From Changlung over the Sasser Pass and down to Sasser, a three days’ journey, the pathway is strewn with many fresh carcasses, and the bleaching skeletons of thousands of ponies fallen by the way. These afford plenty of occupation to the vultures, which strip the bones of every particle of soft substance, leaving them white and clean. Any one desiring to investigate the bony anatomy of the pony could not do better than to encamp for a few weeks in this equine graveyard, where abundant material for study and comparison may be had ready at hand.

In some places these skeletons cover the ground in groups of twenty to fifty, in much the same manner as might be seen after a severe battle, at points where cavalry or artillery have been stationed, and, lying in various attitudes, present a ghastly spectacle unpleasantly suggestive of what sometimes happens, under certain circumstances, to human beings also in this elevated desert. We saw no human skeletons, but an Englishman, who had been over the route, told us he saw two.

Scarcity of food, the exhaustion caused by the difficult paths, cold and the tenuity of the air at this elevation prove fatal to many caravan ponies during the three months this route is open. The greater part of the trade to and from Yarkand and Central Asia passes over a lower and longer route. Cold storms and a freezing temperature may overtake the traveller over the Sasser at any time, and he, who comes here, must be provided for these exigencies.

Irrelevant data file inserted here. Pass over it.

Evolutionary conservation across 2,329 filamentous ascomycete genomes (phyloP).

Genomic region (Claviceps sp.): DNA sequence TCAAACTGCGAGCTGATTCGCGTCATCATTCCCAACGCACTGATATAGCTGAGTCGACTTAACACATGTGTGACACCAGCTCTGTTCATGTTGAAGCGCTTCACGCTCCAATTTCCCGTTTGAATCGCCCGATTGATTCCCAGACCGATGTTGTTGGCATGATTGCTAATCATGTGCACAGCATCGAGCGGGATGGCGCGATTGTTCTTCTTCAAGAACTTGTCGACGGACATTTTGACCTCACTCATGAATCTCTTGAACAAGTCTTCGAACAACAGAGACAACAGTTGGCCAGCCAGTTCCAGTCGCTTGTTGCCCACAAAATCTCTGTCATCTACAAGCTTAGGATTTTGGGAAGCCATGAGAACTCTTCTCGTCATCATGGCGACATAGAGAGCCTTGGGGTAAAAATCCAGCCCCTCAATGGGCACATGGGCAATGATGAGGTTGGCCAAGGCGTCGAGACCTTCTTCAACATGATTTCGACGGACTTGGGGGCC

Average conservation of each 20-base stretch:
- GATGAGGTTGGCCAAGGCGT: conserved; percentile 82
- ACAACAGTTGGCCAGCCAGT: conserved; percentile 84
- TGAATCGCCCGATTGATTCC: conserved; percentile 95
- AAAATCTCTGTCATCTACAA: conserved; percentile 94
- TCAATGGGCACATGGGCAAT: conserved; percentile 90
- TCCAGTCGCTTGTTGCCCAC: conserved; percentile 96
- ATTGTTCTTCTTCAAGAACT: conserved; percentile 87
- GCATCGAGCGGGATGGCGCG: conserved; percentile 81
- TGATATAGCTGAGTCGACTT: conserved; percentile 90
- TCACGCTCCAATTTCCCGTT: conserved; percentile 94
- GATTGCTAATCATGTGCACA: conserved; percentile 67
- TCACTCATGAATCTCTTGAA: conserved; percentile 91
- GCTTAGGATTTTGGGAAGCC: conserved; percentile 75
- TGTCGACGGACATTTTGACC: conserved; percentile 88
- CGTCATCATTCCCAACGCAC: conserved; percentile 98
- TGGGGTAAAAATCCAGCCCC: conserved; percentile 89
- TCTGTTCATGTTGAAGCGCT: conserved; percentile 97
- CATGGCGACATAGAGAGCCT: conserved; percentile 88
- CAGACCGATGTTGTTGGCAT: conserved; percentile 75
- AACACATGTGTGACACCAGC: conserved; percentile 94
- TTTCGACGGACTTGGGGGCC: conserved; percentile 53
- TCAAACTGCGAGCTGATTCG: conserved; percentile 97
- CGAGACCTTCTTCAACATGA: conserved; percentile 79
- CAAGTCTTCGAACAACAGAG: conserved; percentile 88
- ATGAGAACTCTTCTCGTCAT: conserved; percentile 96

The route after Sasser passes over Branga Sasser in three marches to the Dipsang Plateau, 17,800 feet. Thence the Korakoram Pass, 18,300, is reached in two marches. The chief interest of the route after the Sasser Pass is, the height at which one is travelling, and the uninhabited plain. The scenery reaches its culmination on the Sasser.